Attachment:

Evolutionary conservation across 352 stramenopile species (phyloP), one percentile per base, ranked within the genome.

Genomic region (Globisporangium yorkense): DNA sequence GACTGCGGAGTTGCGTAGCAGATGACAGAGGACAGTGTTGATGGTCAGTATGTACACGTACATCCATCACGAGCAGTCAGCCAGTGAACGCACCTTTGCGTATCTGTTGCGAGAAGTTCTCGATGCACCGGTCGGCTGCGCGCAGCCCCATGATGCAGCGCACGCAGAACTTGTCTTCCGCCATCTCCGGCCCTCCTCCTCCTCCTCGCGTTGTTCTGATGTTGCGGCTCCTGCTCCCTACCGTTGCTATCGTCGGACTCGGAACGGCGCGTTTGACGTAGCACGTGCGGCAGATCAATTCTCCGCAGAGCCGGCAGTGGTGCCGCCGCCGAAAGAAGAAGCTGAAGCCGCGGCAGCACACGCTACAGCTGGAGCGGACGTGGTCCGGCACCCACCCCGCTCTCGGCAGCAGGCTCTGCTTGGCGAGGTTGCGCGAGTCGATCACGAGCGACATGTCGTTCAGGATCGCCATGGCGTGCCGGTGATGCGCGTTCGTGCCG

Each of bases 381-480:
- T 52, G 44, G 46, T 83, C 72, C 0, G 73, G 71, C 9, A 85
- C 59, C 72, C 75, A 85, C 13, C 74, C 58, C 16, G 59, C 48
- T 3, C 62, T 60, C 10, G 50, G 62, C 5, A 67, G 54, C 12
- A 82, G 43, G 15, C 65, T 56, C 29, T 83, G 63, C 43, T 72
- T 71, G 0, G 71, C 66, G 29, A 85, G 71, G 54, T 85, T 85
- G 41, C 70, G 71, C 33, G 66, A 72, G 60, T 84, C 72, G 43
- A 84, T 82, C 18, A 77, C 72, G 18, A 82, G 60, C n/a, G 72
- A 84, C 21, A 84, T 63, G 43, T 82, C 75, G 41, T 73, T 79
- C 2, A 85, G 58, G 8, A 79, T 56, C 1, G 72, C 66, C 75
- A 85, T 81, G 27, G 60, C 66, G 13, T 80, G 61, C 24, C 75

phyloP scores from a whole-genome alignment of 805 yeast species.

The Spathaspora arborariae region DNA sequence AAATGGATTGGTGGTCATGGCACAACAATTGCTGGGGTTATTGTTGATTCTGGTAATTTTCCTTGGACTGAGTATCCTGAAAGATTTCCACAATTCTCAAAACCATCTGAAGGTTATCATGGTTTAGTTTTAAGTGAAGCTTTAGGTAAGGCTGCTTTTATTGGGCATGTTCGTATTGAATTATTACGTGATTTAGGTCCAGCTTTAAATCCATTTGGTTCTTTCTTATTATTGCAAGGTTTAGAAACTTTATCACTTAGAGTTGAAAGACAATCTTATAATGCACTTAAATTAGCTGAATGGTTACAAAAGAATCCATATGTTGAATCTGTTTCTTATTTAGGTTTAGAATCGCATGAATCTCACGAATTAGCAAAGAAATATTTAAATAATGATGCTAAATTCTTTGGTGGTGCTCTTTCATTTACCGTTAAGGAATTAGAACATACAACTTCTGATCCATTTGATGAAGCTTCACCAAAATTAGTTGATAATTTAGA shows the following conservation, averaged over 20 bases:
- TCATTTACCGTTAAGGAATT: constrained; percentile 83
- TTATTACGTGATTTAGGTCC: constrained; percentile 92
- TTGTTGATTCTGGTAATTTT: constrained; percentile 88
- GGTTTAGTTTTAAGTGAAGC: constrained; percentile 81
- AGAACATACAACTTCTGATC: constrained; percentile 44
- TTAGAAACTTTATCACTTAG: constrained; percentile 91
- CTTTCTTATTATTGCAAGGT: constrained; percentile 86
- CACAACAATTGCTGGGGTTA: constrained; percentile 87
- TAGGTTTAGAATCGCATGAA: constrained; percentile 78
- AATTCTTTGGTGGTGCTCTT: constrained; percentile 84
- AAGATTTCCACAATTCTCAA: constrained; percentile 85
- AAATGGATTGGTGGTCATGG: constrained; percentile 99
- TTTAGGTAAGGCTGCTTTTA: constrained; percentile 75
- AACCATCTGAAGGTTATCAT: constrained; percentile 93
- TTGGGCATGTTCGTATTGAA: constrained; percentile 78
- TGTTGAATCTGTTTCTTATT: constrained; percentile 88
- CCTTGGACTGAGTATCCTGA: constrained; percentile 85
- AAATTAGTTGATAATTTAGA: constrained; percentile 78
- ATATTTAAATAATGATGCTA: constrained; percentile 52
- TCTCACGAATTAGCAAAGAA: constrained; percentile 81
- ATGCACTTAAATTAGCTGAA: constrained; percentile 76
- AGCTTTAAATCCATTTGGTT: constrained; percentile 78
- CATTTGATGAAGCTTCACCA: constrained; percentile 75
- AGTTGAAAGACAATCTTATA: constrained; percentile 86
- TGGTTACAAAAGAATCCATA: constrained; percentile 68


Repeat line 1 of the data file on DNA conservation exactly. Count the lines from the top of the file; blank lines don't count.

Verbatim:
Evolutionary conservation across 352 stramenopile species (phyloP), one percentile per base, ranked within the genome.